If you decide you’d like a traditional burial, you will need to choose a casket. This article with give you an idea of the things to look for and the options that are available.
Types of Caskets
A casket has four sides and often has a split lid for viewings. A coffin (sometimes used interchangeably with casket) has six sides. Depending on where you are in the world, a casket or coffin may be a more popular choice. Now, let’s talk about material.
Caskets are generally made of wood or metal with a few exceptions.
Depending on the type of wood used, wooden caskets can often be more expensive. Here is a breakdown of the wood types:
- High-cost materials: Mahogany, Walnut, and Cherry
- Medium-cost materials: Oak, Birch, and Maple
- Low-cost materials: Pine, Poplar, and Willow
When people think of metal, what often comes to mind is steel. There are two types of steel that caskets are usually made of: standard and stainless. Standard is less expensive but stainless is more durable. Thickness is measured by gauges. The smaller the gauge, the thicker the metal. For example, 16-gauge steel is thicker than 20-gauge steel.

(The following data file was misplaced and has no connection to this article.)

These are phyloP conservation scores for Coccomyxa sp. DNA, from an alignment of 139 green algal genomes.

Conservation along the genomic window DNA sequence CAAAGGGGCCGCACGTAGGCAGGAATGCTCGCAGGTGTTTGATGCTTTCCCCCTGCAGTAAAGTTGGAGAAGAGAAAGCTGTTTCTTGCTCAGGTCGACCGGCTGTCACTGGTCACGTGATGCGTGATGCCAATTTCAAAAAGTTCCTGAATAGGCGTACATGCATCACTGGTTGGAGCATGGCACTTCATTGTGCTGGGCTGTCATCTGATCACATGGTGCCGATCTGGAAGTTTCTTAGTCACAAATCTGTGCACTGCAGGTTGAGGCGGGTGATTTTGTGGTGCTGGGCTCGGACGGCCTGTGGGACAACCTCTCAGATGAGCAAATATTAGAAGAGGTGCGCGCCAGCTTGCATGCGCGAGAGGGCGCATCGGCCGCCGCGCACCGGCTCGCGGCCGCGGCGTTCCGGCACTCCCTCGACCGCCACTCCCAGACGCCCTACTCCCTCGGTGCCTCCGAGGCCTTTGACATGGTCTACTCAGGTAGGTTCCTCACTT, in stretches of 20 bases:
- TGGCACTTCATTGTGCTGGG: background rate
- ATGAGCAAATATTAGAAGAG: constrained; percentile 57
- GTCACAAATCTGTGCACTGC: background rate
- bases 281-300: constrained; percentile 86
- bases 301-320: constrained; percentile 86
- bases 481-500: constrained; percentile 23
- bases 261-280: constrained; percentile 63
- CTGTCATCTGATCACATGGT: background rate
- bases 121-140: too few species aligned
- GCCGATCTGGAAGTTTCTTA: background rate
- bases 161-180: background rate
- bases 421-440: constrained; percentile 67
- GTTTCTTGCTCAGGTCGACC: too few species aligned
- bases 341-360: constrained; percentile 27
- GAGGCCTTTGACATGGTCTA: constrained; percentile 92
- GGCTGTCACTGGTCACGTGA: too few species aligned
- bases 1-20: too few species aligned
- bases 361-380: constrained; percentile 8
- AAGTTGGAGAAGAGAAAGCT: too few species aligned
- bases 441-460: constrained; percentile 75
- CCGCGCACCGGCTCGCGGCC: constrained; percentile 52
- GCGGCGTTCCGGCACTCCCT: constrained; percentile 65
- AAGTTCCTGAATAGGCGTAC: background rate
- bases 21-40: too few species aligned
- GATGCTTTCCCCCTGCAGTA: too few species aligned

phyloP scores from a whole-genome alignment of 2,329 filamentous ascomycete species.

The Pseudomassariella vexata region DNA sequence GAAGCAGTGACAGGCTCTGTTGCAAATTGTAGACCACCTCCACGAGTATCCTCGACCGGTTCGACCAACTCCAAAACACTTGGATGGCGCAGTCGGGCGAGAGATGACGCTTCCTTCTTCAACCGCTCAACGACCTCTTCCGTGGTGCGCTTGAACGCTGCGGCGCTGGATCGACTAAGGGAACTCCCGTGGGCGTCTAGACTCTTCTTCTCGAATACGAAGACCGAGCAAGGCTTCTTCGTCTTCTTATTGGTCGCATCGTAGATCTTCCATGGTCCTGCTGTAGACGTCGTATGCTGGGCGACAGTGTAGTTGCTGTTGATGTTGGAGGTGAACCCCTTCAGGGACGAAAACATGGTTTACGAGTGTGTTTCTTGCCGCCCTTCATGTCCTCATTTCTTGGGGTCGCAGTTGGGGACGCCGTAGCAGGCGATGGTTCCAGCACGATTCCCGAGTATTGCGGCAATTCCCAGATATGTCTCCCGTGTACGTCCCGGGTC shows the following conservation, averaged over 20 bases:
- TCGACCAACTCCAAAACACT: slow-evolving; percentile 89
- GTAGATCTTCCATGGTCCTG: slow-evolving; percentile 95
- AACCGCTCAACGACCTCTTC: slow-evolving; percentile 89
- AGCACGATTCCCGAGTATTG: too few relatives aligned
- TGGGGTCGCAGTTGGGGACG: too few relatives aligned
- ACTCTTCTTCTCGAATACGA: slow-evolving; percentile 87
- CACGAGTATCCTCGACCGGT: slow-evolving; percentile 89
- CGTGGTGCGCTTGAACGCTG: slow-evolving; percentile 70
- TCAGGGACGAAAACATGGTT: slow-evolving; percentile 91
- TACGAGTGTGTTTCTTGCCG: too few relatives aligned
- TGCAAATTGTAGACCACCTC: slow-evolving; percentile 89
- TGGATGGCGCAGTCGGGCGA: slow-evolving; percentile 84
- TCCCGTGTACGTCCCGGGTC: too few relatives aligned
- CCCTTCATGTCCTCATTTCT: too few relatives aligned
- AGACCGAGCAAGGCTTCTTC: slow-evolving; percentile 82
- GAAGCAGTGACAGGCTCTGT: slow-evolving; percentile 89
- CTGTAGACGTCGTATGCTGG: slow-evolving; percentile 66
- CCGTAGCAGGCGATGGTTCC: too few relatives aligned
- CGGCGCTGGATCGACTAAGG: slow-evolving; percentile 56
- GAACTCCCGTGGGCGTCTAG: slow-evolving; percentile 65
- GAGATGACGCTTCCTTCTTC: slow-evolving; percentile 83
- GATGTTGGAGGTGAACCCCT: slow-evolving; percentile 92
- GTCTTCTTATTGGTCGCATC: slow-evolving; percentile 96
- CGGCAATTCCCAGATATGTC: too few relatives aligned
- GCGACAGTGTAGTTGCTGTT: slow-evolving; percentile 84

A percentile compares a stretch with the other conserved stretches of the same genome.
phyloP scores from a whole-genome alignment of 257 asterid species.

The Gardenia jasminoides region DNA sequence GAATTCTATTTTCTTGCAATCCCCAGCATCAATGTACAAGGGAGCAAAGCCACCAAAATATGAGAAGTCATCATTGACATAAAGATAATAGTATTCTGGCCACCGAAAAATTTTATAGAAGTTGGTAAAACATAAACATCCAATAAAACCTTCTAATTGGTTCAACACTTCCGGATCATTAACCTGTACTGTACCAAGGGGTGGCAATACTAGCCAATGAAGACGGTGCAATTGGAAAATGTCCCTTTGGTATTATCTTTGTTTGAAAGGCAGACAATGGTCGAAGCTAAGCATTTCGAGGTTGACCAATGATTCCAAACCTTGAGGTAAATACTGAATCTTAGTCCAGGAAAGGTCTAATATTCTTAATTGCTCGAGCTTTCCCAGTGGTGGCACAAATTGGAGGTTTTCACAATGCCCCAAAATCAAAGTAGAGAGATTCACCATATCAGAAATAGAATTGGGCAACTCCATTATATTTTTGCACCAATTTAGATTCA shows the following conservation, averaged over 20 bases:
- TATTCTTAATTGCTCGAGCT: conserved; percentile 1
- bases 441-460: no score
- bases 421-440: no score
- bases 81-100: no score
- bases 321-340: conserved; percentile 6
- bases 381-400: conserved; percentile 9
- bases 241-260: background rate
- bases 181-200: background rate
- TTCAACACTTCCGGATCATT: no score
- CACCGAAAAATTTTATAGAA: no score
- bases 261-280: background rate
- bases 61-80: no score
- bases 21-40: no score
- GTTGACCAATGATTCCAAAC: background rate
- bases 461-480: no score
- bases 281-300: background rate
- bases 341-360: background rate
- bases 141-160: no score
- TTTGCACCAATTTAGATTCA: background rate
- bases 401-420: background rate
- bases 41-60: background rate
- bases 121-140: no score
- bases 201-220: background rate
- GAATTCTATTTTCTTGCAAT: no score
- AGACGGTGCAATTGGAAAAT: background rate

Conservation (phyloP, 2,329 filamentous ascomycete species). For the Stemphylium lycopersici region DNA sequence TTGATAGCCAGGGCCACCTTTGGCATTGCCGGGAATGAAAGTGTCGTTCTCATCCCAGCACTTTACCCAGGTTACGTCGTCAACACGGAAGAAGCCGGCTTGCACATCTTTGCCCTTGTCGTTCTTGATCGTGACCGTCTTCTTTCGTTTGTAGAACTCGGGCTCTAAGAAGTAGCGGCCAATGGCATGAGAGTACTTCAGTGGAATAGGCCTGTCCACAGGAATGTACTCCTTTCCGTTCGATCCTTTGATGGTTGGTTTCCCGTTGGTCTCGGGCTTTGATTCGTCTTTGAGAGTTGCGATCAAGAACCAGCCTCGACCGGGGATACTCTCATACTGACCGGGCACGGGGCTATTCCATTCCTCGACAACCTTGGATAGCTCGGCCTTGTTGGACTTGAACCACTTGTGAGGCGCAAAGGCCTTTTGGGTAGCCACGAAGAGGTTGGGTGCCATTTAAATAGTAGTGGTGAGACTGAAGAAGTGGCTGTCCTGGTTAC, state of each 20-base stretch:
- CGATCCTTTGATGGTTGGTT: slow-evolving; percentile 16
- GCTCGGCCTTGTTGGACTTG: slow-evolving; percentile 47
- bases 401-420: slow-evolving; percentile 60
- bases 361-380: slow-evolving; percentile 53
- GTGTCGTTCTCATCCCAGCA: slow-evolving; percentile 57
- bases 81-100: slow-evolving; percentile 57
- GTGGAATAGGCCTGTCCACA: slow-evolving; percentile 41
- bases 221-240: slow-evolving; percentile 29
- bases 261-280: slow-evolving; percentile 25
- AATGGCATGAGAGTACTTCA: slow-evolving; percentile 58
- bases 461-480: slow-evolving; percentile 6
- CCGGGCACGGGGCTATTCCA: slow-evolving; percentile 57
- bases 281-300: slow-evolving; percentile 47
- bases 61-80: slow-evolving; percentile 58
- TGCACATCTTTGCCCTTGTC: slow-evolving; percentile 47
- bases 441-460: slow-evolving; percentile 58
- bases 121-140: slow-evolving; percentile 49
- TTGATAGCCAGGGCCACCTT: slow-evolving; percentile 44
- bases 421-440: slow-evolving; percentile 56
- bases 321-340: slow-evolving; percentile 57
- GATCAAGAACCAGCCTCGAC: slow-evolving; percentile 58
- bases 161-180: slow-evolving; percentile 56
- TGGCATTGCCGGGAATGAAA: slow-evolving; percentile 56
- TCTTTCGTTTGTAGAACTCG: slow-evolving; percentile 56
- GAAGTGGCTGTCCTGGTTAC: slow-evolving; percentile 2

Other metal options (but more expensive) are copper and bronze. Both have rust-resistant properties that steel does not have. Oddly enough, they are not measured in the same way as steel but measured are by weight instead.
Alternative Containers, Cremation Caskets, and Rental Caskets
Even if you are planning a cremation, there are still a few things to consider. If you plan on having a visitation or ceremony, many funeral homes offer a rental casket in which an alternative container or cremation casket (generally made of wood, cardboard, or fiberboard) can be inserted. After the ceremony, the cremation casket is removed and transferred to the crematory.